(at least the animal found it exciting)
I was sitting here at the computer when Eva yelled down the stairs from the living room, "There's a bird trapped in here." Eva ran down as I ran up, because as a little girl she once got a bat trapped in her hair for a minute or two, and is very averse to that ever happening again.
The bird had come in the sliding door from the deck, which is at the end of the north wall of the living room. The rest of that wall is picture windows (this is an Atomic Age split-level ranch, and the amount of light coming into the living room was one of the reasons we bought the house), and the bird tried to get out again through a window. It was trapped in the window by Spencer, our rat terrier, who wanted to either play with the bird or eat it, either of which would have been seriously bad for the bird. Either way, Spencer was trying hard to get to the bird, and the bird was frantically flying around in the window, but afraid to move away from it, so it was trapped in the casement. The bird was further confused by the fact that another bird (perhaps its mate) was flying around just outside the same window, and the trapped bird clearly wanted to join it.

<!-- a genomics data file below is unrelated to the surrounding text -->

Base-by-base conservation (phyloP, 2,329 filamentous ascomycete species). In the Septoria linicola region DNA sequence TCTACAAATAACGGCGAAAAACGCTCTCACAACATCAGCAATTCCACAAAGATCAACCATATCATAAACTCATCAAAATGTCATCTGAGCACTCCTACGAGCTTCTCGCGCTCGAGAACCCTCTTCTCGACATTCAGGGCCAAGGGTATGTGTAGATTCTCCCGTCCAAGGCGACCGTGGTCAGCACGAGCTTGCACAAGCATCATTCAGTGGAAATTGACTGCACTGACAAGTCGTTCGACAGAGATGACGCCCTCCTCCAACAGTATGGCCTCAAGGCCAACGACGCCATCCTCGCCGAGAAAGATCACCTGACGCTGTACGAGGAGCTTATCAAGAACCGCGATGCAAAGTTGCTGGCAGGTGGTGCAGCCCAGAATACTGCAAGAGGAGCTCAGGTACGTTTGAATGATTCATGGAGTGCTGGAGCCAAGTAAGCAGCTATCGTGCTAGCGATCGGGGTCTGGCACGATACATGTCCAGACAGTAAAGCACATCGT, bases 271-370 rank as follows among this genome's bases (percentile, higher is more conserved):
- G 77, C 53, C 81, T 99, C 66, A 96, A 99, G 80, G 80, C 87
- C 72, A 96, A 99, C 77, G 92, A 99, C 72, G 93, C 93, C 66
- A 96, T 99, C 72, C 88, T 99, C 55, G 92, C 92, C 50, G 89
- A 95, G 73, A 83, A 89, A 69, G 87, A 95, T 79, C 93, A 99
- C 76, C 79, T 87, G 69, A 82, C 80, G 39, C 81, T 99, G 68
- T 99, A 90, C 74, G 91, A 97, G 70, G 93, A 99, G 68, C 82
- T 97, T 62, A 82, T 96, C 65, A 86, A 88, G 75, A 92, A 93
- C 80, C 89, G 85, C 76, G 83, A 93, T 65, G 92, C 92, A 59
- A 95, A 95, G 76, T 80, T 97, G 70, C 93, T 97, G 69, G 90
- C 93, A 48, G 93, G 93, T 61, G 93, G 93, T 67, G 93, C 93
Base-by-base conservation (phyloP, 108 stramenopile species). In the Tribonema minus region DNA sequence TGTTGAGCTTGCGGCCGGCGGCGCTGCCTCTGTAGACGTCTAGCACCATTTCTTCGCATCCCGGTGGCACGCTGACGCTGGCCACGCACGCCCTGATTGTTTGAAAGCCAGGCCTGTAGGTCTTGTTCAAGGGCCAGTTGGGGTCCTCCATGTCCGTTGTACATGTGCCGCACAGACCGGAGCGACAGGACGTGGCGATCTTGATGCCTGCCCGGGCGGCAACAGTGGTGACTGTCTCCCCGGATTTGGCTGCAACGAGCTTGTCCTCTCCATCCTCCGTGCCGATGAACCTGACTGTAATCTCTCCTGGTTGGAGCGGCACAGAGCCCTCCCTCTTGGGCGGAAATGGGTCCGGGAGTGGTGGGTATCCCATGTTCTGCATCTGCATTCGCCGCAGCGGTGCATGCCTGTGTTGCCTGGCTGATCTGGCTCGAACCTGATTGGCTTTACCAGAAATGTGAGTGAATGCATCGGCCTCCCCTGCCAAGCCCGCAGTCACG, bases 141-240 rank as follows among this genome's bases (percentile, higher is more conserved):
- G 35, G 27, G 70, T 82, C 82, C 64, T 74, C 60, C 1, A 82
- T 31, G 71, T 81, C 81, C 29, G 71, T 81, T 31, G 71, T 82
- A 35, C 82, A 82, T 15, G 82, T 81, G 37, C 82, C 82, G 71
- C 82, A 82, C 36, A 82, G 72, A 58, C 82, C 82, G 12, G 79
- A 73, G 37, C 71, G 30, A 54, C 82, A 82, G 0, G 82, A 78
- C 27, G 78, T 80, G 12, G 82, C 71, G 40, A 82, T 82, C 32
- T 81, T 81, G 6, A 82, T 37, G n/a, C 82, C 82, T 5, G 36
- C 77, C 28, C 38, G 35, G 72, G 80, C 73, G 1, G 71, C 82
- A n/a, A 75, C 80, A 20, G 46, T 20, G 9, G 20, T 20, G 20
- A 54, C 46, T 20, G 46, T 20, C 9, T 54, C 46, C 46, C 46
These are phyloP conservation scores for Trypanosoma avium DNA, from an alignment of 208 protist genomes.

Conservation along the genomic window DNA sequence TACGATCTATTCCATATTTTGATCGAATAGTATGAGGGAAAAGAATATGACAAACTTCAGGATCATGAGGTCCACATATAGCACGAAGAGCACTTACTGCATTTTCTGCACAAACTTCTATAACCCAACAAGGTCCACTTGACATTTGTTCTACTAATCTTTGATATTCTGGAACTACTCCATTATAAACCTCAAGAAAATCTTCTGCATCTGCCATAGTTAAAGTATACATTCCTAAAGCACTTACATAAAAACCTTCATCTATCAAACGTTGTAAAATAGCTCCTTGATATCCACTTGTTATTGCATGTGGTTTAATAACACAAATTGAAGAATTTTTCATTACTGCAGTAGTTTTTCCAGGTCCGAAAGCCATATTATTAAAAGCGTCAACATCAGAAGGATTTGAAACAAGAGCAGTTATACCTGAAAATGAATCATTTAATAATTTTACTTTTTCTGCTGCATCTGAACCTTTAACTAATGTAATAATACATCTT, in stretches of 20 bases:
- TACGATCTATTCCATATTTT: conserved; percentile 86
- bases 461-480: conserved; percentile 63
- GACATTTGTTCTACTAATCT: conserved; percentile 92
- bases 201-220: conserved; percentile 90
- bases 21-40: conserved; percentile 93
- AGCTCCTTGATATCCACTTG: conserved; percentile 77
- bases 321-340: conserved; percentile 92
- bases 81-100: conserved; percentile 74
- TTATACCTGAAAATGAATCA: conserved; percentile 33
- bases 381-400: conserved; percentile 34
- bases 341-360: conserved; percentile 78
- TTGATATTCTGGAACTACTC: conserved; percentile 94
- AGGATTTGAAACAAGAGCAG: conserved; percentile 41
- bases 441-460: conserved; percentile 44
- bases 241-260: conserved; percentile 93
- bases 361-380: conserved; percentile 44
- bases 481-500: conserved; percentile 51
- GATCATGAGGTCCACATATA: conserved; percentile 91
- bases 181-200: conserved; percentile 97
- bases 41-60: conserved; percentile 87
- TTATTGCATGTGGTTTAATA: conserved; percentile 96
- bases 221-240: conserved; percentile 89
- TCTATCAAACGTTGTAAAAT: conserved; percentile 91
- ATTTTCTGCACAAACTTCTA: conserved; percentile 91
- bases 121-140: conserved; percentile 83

There's a baker's rack with plants and some display vases next to that window, and now there was also an excited terrier trying to get to the window, so I had to spend several minutes moving things out of the way while holding the dog off. Luckily, Jemma, the Lhasa Apso wasn't quite so excited about the bird, though she did circle around that part of the room, a few feet back from the window. Eventually the combination of my persuasion and Eva's calling the dogs from downstairs got them both to leave the living room. The bird by this point was too scared even to be fluttering around in the window; it had landed in the corner of the window and stayed there.
The bird didn't seem to be going anywhere, so I looked around the room for something to catch the bird in that wouldn't hurt it or let it hurt me. I grabbed a blue felt blanket off the couch, the security blanket that we put on Spencer at night (he likes to sleep curled up in the fetal position on the couch completely covered by the blanket). I carefully surrounded the bird with the blanket and very softly closed it up so that I had my hands around the bird's body and wings. The bird didn't move; I guess it was still pretty scared. Then I carried the blanket out on the deck, held it over the railing above the back yard, and shook the blanket gently so the bird could get out. It flew straight away from me as fast as it could, apparently undamaged.
Spencer doesn't seem to have noticed any new smells on his blanket, which I'm happy about. He can wind himself up quite enough even without the smell of prey to excite him.